IRAs Exempt From Bankruptcy Creditors, High Court Rules
The U.S. Supreme Court ruled last week that Individual Retirement Accounts (IRAs) cannot be reached by bankruptcy creditors.
Based on this ruling, creditors, such as multifamily housing managers, builders, remodelers or any housing industry entity that is owed money and has filed a claim in bankruptcy court, will not be able to receive the proceeds from the debtor’s IRA (unless the debtor is 59-1/2 or older) because these retirement accounts are now entitled to an exemption from the bankruptcy estate.
In the case of Rousey v. Jacoway, the Supreme Court held that IRA assets fall under an exemption for pensions and similar plans and contracts that confer a right to payment based on age. The April 4 ruling was unanimous.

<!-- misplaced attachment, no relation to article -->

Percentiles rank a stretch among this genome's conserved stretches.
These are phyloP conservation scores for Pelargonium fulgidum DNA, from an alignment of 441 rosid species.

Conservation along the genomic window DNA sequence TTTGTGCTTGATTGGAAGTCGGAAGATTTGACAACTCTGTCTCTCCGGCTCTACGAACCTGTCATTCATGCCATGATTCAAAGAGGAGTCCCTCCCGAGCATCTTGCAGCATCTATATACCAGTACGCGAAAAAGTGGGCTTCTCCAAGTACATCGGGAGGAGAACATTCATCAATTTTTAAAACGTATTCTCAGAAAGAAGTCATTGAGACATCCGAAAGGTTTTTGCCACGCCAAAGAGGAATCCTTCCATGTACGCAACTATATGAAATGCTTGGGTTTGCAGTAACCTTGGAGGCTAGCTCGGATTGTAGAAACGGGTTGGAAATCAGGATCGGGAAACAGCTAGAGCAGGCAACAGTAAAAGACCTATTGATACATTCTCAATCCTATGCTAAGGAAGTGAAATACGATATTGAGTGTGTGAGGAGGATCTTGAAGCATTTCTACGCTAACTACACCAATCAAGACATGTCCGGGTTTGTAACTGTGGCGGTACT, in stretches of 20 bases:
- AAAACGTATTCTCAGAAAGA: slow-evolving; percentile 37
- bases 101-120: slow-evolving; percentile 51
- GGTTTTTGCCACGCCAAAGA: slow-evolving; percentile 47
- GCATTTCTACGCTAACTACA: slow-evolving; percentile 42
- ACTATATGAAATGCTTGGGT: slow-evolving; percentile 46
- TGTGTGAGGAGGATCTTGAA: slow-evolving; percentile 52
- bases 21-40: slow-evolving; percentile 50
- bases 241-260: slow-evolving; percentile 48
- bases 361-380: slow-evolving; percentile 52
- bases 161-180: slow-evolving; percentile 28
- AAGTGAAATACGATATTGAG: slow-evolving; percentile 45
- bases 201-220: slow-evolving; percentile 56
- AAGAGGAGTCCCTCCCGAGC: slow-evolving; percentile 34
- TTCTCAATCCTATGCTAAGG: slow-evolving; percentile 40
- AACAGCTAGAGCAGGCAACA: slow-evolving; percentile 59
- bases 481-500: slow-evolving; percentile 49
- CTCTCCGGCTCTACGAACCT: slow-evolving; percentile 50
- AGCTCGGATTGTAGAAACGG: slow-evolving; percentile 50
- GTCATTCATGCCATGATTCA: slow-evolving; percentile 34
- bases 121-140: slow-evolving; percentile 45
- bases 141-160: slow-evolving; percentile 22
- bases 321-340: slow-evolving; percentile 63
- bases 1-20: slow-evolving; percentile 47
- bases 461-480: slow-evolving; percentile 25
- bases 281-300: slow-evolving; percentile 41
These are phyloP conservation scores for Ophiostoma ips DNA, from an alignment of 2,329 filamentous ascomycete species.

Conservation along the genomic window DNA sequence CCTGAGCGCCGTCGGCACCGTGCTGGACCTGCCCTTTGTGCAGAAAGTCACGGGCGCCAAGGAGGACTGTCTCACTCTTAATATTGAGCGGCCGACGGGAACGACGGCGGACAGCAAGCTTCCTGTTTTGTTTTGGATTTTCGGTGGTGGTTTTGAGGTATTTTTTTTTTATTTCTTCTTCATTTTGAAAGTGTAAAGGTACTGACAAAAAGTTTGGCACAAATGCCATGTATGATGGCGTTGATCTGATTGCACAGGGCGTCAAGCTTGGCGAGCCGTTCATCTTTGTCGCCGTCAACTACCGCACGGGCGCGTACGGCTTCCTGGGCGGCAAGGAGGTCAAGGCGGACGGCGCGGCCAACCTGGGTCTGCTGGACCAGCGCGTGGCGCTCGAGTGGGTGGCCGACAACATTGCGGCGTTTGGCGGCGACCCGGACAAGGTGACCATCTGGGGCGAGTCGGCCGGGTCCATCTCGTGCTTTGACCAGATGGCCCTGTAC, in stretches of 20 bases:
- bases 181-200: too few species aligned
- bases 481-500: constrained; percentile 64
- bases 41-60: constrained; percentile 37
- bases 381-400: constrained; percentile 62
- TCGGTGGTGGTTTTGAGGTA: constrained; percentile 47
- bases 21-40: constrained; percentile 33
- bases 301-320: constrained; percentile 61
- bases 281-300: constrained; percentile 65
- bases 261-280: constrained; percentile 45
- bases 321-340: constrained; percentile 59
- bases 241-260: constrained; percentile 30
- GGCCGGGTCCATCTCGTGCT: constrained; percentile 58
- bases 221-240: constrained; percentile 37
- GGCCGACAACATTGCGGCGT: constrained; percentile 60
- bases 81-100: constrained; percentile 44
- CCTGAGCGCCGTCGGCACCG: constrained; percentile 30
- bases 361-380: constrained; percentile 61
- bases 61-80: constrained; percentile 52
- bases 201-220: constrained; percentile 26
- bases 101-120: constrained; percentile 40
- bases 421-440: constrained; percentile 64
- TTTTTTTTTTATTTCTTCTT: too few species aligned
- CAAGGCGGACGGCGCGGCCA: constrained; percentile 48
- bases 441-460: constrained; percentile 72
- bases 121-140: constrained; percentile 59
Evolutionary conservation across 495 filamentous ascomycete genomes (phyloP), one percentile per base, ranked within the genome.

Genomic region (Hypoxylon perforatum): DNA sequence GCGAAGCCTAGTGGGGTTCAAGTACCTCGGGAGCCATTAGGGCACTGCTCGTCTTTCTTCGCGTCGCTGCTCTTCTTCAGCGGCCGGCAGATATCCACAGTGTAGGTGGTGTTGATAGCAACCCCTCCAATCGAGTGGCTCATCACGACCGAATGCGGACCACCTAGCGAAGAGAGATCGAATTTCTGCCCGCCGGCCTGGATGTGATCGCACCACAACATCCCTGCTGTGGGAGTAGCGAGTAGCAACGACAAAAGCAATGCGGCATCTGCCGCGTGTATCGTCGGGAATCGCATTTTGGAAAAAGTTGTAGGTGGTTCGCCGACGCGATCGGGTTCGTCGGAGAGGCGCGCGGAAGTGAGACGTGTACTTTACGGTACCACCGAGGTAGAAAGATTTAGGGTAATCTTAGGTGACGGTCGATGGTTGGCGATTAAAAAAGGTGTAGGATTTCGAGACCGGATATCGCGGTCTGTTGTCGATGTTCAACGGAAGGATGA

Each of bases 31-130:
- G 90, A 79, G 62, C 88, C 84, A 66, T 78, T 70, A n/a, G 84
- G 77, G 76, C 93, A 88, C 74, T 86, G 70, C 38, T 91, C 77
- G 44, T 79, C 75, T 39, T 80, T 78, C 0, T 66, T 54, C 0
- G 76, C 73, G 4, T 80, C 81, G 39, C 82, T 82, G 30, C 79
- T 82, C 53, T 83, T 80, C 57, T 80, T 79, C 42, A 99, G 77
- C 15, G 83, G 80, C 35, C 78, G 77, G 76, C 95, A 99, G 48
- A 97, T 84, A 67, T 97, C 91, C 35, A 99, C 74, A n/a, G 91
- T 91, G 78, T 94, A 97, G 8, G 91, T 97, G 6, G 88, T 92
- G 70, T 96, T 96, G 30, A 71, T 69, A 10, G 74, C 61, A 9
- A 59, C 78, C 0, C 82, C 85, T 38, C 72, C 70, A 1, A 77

The petitioners in this case, Richard and Betty Jo Rousey, took lump sum distributions from their employer-sponsored pension plans and deposited them into separate IRA accounts. The couple subsequently filed jointly for chapter 7 bankruptcy protection and claimed an exemption for their IRAs.
The bankruptcy trustee objected to their claimed exemption, and both the bankruptcy court and the Eighth Circuit Court of Appeals upheld the trustee’s objection. Both courts ruled that the IRA accounts were available to the Rouseys at any time (albeit with a 10% withdrawal penalty prior to age 59-1/2) and therefore did not fall under the exemption for plans conferring a right to receive “on account of age.”
The United States Supreme Court disagreed and reversed the lower court ruling, finding that the 10% penalty was a substantial impairment to the Rouseys’ right to payment.
Since this impairment would be removed when the account holders turned 59-1/2, the Supreme Court held that the IRA accounts did qualify for the exemption from the bankruptcy estate as a plan conferring a right to payment “on account of age.”